If you asked Emily Chancellor at the start of the year to rate her chances of becoming the 2018 Wallaroos Player of the Year, she would have responded with a shake of her head.

After being under an injury cloud at the start of the season due to a foot fracture obtained at last year’s National 7s Championships, the 28-year-old began the year not knowing if she’d be able to quickly re-find her feet in rugby, let alone rise to the top.

In the end, however, Chancellor managed to do both – and in two forms of the game as well.

In what would prove to be an epic year for the Sydneysider, Chancellor ended up playing club rugby, Aon Uni 7s and – in a career high point – made her debut for the Wallaroos in Sydney against the Black Ferns.

“It’s just been and incredible year,” she said.

“To come back from an injury to start with from nationals in sevens almost a year ago today, to work through to make it back, to play club rugby, then to get selected in the Wallaroos squad and play two tests and then the Aon University Sevens Series. 

“It has just been a big roller-coaster of rugby.”

Chancellor’s injury meant she missed out on the inaugural Super W competition, which was won by her NSW teammates.

While missing out is her biggest regret of the year, it has also ensured Chancellor will have no lack of motivation to make 2019 an even bigger year.

“To not be able to play in the inaugural round of the Super W was real disappointment,” Chancellor said.

“Thankfully the NSW squad was really supportive of me and got me in to do all of my rehab.

“It’s so hard to watch your friends play great rugby and get these opportunities when you’re injured, but that’s all part of rugby, it’s part of sport. You get injured and have to sit of the sideline sometimes.

“To watch it only made me sure that I really wanted to get back out there and play more rugby.”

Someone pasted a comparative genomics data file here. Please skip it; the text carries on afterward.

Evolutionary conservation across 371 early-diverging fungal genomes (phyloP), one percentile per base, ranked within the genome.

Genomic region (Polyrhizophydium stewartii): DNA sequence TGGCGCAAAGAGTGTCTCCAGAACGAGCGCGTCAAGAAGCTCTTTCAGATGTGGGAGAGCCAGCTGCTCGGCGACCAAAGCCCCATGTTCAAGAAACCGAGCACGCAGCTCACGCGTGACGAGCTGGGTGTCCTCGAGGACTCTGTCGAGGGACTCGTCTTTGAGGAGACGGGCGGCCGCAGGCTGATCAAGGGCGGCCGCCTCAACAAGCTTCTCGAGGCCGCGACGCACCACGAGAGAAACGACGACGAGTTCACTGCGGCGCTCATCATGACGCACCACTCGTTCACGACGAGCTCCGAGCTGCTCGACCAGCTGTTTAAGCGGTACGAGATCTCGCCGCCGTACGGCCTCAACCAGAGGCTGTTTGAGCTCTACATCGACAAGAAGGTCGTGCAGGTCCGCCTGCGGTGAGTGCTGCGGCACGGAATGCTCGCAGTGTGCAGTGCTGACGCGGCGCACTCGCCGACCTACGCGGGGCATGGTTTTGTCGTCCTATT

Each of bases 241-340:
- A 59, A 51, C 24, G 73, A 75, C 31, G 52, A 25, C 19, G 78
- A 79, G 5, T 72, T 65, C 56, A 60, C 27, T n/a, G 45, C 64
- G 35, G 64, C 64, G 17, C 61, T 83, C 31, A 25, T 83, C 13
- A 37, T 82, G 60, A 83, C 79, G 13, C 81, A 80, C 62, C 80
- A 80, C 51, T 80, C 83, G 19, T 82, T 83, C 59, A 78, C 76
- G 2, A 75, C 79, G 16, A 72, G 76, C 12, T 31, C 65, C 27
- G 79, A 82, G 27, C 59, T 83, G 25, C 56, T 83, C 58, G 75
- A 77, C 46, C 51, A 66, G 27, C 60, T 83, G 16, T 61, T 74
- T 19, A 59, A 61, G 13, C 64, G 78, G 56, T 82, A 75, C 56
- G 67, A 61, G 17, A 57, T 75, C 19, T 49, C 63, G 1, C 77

Although she wasn’t on the pitch, Chancellor cheered on from the sidelines in what ended up being a 92-minute, extra-time show down.

Ash Hewson kicked a match-winner to claim the inaugural title for the unbeaten NSW women.

“There was so much noise from the crowd,” she said.

“Everyone was just up out of their chairs for the whole of the extra time. It was incredible.

“I know as a NSW supporter that we were always going to get there and to see Ash Hewson make that try-saving tackle and then to kick the penalty and win the game. You know when Ash has got the boot you can feel pretty safe.”

Chancellor made her return soon after, turning out in the green and gold for the Wallaroos when Australia faced the Black Ferns at ANZ Stadium in August’s Bledisloe double header.

“Words don’t describe the feeling of playing you first game for your country on home soil,” she said.

“To be able to have all my family and friends physically being able to be there, it was incredible.”

Despite slipping to the Ferns 31-11, the debutant was the stand out Aussie player of the night, setting up the Wallaroos’ only try through Alisha Hewett.

With a string of more outstanding performances to come, the no.6 was crowned the Wallaroos Player of the year  at this year’s Rugby Australia awards.

“I was blown away, I wasn’t expecting it at all,” Chancellor said.

“I guess it shows hard work pays off and that must be what they’ve seen this year with just the two Tests to be basing that off.”

Chancellor now hopes her efforts can rub off on the next generation of young girls coming through in rugby.

Her experiences this year alone are proof that anything is possible, and she believes women’s rugby can only keep growing from here.

“I think it’s so important to have rugby out there for girls to see. If you don’t have it on TV you don’t have the message out there that this is an option to compete against other sports that are playing and growth of women’s sport across the country,” she said.

“It’s really hard for us to be able to influence a generation, but to have the games before the men’s or double headers it’s definitely a great opportunity for the growth of the game.”